On some estimates, the split announced on Tuesday could add up to 33 per cent to Tarmac's share value as investors realise that two companies are worth more than one entity.
Industry experts believe the stock - one of the sector's great underperformers - could go even higher on the back of speculation of a takeover of the two companies. The building materials group would be the more attractive target, but even the low-margin construction group could interest some large contractors.
On a purely financial basis, Mike Betts, building analyst at JP Morgan, believes the split - to be completed in six months - values Tarmac at about 150p, compared to 113.25p yesterday.
The building materials unit will be by far the more valuable of the two. According to Mr Betts, putting 1999 operating profit estimates of pounds 181m on a multiple of nine - in line with other materials companies - gives an enterprise value of between pounds 1.5bn and pounds 1.7bn. A similar exercise on the construction business, with profits set to be pounds 38m and a lower multiple of seven, gives a value of about pounds 260m. Take off debt of pounds 300m and other minor items, and the value of the total group comes out at over pounds 1.4bn. This translates to 150p per share, with about 120p accounted for by building materials and more than 20p by construction.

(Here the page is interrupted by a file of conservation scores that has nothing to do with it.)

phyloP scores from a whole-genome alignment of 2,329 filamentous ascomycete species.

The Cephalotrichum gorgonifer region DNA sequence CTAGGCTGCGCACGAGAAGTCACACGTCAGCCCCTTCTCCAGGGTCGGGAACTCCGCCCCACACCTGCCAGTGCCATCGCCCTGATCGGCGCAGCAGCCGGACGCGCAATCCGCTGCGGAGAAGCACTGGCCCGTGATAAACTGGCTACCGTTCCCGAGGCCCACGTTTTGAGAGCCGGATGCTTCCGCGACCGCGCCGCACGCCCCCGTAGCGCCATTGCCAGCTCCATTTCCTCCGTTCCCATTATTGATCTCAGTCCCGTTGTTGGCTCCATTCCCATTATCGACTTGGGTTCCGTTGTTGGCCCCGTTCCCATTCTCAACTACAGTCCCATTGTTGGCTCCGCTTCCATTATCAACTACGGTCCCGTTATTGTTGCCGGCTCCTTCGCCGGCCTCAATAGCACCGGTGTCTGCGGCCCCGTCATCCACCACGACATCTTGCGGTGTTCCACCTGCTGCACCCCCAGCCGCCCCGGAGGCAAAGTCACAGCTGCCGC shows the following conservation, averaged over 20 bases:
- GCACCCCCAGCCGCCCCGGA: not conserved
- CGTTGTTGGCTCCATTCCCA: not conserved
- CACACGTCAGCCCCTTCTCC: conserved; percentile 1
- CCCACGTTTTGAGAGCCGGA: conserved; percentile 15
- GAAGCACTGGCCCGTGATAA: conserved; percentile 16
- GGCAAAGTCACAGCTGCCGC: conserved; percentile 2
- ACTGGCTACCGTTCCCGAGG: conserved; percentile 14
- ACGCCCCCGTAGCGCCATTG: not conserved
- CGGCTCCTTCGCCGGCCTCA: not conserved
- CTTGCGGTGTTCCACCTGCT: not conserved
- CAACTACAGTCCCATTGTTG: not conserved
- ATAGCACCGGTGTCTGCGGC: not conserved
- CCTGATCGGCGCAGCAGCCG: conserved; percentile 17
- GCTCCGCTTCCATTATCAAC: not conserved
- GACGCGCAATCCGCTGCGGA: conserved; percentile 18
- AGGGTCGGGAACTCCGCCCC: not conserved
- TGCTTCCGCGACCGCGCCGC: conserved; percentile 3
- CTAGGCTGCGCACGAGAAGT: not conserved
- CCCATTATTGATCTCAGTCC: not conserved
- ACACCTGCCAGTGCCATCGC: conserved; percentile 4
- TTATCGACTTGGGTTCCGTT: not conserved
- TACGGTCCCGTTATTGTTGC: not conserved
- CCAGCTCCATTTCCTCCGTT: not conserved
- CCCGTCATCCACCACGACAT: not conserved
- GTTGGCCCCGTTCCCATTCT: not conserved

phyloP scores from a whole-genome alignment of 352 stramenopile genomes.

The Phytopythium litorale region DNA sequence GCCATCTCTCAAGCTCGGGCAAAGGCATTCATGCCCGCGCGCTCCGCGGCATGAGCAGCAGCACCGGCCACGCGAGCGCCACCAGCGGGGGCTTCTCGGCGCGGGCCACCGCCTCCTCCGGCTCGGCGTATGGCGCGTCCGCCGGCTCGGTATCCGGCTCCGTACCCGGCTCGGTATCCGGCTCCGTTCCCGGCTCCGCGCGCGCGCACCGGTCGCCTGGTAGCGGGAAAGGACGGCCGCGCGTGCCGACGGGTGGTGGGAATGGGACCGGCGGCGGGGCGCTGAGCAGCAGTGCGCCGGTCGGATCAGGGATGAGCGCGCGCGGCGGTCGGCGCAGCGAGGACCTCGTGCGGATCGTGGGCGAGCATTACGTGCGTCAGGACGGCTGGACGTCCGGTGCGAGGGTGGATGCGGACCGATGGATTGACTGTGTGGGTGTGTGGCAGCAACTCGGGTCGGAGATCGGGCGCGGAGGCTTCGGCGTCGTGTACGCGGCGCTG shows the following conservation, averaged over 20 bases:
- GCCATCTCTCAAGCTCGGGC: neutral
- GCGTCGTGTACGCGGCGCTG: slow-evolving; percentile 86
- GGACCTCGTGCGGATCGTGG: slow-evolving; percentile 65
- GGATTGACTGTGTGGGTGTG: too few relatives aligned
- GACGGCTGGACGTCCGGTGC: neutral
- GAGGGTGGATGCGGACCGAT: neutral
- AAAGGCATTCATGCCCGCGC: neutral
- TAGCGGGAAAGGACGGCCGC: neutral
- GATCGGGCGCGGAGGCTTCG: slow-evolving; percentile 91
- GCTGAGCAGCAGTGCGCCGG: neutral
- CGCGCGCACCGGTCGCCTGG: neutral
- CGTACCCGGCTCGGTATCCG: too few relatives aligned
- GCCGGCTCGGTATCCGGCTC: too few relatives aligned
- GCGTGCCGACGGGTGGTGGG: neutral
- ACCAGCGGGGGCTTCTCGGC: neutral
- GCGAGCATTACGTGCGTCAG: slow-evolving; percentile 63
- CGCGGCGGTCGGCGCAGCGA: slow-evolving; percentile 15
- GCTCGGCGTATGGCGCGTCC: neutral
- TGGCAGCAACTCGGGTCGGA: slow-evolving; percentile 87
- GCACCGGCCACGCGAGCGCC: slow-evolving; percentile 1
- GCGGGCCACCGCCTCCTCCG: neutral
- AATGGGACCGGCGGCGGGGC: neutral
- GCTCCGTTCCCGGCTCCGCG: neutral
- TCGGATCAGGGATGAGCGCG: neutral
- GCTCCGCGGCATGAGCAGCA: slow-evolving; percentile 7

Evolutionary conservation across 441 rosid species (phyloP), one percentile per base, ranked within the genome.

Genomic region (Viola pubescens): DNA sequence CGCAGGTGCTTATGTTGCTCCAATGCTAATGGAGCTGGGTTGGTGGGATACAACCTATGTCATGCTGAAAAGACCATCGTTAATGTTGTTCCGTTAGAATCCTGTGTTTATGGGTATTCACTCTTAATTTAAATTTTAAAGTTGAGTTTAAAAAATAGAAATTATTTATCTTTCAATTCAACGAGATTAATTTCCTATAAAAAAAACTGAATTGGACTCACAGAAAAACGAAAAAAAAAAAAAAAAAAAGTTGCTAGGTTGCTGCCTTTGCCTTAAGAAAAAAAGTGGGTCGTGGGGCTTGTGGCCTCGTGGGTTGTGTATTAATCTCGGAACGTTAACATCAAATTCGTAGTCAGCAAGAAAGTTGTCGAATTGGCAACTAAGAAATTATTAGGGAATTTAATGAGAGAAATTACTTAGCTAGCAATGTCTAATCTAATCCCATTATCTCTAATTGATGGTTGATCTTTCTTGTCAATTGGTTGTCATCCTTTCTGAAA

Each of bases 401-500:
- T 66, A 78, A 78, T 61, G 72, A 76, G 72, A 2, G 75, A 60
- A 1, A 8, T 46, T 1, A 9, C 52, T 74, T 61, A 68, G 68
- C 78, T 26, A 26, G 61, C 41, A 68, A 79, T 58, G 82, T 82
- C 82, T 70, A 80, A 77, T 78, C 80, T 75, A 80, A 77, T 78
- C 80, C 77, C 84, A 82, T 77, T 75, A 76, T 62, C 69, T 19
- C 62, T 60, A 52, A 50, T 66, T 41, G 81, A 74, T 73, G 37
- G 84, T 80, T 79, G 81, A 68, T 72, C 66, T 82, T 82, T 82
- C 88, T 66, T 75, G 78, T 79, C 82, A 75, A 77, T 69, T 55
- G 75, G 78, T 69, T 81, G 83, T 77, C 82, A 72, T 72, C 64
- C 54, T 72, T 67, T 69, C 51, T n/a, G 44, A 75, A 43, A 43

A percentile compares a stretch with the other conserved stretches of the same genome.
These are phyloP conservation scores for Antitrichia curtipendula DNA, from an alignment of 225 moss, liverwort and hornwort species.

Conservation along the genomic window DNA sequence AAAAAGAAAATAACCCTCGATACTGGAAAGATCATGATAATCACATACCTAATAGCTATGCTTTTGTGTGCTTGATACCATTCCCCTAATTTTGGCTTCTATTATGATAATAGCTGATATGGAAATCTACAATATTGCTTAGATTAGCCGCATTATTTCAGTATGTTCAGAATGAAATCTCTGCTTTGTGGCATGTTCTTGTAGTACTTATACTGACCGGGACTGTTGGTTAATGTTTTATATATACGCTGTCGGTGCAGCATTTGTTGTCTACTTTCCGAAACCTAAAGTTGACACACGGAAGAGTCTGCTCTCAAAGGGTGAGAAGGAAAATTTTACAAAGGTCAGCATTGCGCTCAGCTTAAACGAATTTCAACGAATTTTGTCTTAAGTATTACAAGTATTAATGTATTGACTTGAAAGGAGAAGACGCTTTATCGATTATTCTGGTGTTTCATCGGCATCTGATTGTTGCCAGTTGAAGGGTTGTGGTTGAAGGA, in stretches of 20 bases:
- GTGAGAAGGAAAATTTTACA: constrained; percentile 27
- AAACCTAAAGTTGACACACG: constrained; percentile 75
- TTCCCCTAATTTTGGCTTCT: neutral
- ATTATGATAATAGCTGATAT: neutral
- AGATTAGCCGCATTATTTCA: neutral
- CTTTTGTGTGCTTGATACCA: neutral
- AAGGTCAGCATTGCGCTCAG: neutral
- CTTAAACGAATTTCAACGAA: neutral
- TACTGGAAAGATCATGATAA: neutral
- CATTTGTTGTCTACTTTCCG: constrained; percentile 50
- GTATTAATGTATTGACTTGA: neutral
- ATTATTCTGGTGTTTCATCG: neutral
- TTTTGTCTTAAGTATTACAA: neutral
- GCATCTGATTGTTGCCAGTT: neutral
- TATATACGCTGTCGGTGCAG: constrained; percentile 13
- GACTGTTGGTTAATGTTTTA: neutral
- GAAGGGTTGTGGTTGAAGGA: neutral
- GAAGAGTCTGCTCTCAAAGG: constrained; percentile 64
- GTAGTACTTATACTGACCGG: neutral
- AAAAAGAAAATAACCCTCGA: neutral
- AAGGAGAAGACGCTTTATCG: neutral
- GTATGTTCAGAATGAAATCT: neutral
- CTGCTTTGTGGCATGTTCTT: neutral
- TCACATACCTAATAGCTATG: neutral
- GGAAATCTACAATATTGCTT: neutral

However, most experts agree that further upside could be provided by takeover action. David Taylor at Teather & Greenwood said: "The split will make a takeover of the building materials business more likely. The contracting arm has been essentially a poison pill."
The list of potential bidders is topped by Aggregate Industries. Others include France's Lafarge, the Irish group CRH and Australian giant Pioneer.
In the UK, RMC, Hanson and cement makers Blue Circle and Rugby may be interested. The contracting arm could be taken out, with Amec and John Mowlem the most likely buyers.